Sugar is a substance that taste sweet and also elevate blood glucose after consumption. Sugar can be found in different forms and names: white sugar, brown sugar, sugar beet, maple syrup, high fructose corn syrup( HFCS), agave nectar, honey, caramel, molasses, and many more. A lot of people declare that sugar makes them happy and they always crave for more sweet foods.
Why limit sugar?
According to the American Diabetes Association (2014) “Diabetes kills more Americans each year than breast cancer and AIDS combined,” “every 19 seconds, someone is diagnosed with diabetes.” Whilst sugar itself doesn’t cause diabetes, too much sugar increases the risk of being overweight and having insulin-resistance diseases. Heavy bodies tend to have difficulty in effectively using insulin, the hormone that controls blood sugar and helps move it into our cells for energy. When our body resists insulin, glucose stays in the bloodstream, and the risk of diabetes go up.
The wonder of human body: Homeostasis
Human has this self-balancing ability called homeostasis, which helps keep temperature, nutrient, mineral, etc. levels in check. For example, when we consume food that consists of sugar our blood glucose goes UP. Our pancreas responds by producing insulin to maintain constant blood glucose at a normal level so that our body can perform at its best.
Abusing our body’s system
However, when large amount of sugar is regularly consumed, we are overworking our pancreas. The sugary food we eat is quickly turned into glucose in the bloodstream, and we then have blood sugar levels spike. Although our body can move the blood glucose into our cells for energy, the constant release of insulin pushing the glucose out of the bloodstream may have a sudden blood sugar drop. This rapid change in blood sugar leaves us feeling sluggish and can cause tremors. Our body will then search for more sweets to regain that sugar “high.” This situation creates a roller coaster effect, from high energy to low energy.
Moreover, our body converts the extra blood sugar as fat, and it is stored in the adipose tissue and also causes deposition of fats in the liver. Over time, this stored fat causes problems to our health and can lead to fatty liver disease and causes weight gain.
Excess sugar blocks metabolic pathways, leading to obesity and diabetes. Because sugar throws our insulin levels off balance, our bodies react by resisting the insulin that is present in the blood. When our bodies get to the point of blocking insulin, the body cannot maintain the correct amount of sugar in the bloodstream, and that’s how sugar can cause diabetes.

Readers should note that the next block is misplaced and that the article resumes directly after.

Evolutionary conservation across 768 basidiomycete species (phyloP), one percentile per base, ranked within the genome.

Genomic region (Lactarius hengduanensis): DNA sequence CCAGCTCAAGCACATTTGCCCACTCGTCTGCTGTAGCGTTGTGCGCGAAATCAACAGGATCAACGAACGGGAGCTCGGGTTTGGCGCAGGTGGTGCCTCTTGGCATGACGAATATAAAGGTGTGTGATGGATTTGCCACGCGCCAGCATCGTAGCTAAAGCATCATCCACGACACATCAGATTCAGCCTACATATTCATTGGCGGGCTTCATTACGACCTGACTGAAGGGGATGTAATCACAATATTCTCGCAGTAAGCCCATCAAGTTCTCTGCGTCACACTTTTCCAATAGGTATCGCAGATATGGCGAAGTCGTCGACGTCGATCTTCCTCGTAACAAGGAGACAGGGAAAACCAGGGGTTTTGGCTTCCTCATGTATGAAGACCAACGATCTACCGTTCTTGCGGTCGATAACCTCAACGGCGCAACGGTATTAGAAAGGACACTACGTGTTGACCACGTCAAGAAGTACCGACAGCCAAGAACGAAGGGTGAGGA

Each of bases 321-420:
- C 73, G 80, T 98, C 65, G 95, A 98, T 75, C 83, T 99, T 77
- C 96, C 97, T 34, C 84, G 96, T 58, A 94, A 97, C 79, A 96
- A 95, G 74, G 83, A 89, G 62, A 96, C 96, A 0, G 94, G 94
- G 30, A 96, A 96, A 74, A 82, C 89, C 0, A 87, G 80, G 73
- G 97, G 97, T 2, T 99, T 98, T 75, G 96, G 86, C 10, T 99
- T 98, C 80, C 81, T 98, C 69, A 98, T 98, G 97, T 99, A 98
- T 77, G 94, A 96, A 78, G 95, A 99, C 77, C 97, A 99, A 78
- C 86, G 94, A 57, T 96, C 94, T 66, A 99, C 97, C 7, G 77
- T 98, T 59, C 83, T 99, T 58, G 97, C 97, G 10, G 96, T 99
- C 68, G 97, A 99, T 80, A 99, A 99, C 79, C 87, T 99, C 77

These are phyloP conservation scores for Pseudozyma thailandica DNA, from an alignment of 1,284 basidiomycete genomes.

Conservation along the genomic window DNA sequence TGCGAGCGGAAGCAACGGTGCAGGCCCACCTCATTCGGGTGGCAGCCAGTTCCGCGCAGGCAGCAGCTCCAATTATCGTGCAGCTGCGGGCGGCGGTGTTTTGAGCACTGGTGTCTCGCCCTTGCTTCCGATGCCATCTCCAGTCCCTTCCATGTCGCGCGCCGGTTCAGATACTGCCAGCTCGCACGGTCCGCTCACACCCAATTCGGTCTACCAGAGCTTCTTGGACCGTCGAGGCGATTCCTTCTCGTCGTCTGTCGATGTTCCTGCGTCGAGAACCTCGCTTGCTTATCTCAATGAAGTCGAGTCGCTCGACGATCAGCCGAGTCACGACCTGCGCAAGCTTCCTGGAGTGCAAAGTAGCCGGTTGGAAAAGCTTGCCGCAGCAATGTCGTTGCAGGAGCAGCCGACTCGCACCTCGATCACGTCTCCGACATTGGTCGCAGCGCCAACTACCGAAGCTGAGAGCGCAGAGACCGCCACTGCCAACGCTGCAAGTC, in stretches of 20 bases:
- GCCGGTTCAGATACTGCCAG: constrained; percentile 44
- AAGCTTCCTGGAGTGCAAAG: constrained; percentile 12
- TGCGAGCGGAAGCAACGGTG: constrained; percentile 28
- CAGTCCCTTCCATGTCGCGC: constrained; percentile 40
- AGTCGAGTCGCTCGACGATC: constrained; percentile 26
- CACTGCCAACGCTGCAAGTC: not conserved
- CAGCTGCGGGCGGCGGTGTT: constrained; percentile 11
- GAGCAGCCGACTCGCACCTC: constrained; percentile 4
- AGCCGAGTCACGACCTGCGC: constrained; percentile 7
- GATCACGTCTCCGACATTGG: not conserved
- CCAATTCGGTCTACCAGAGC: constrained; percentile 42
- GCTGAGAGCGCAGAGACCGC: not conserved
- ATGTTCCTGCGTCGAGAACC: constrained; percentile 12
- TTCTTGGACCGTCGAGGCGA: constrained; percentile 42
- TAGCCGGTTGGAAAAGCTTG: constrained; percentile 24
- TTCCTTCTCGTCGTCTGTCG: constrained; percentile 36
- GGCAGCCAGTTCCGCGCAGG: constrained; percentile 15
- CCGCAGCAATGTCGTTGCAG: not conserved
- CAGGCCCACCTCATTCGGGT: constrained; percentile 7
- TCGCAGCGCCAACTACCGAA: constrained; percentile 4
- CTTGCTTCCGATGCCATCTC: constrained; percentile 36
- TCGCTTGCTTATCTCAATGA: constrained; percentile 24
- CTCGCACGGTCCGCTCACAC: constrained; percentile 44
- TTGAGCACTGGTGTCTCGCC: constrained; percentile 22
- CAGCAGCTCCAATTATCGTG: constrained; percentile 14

Where is the Sugar ? Hidden sources of sugar..
If we don’t add extra sugar in our food, does that mean our blood glucose is in check? Most people understand that sugar equals to white sugar, syrup, candies and sweet drinks. Another source of sugar comes from simple carbohydrates, simple carbohydrates can also convert into glucose quickly, and that include white bread, white rice, pasta, potatoes, cookies, sugary breakfast cereal, refined grains, etc. These starches can make blood sugar surge and crash like sugar.
How much sugar should you take in your daily diet?
According to the American Heart Association (AHA), the maximum amount of added sugar for men is no more than 9 teaspoons and for women is no more than 6 teaspoons. Sugar provides calories with no added nutrients and has no physiological purpose.
Kick the habit with baby steps:
- Reduce the amount of sugar consumption slowly, e.g., Instead of 3 packets of sugar in your morning coffee, use only 2 packets, then 1 packet. Before you know it, you don’t even miss it.
- Look for alternatives. We can still enjoy some sweetness by satisfying our sweet tooth from other sources such as fruits. Fruits consist of fiber, antioxidants, vitamins, and minerals that support digestion, metabolism, and overall health.
- Substitute calories from simple carbohydrates with protein sources. Eating protein from lean meat, eggs, nuts, and beans does not spike sugar like refined carbohydrates, do.
- Abandon white flour and white sugar, choose whole grains/unprocessed carbohydrates.
- Add exercise to your daily activity slowly. Exercise can reduce blood sugar and ease sugar cravings.
- Replace sugar-sweetened beverages with water. Water is so beneficial because it flushes out toxins, contains no calories, and hydrates our body.
Prevention: be one step ahead of diseases
Maintaining good health and motivation, and making changes to high-sugar habits can be a long-term approach in preventing insulin resistance-related diseases. A diet with high fiber fruit and vegetables, whole grains, nuts, seeds and lean protein would be ideal food choices when controlling blood sugar level. If you want your family to stay healthy, encourage them to drink water instead of soda, eat fruit instead of candy, and consume whole grains instead of white flour, nuts and seeds instead of sugar-loaded morning cereals.
Association, A. (2017). American Diabetes Association. [online] American Diabetes Association. Available at http://www.diabetes.org/
Heart.org. (2017). American Heart Association – Building healthier lives, free of cardiovascular diseases and stroke.. [online] Available at http://www.heart.org/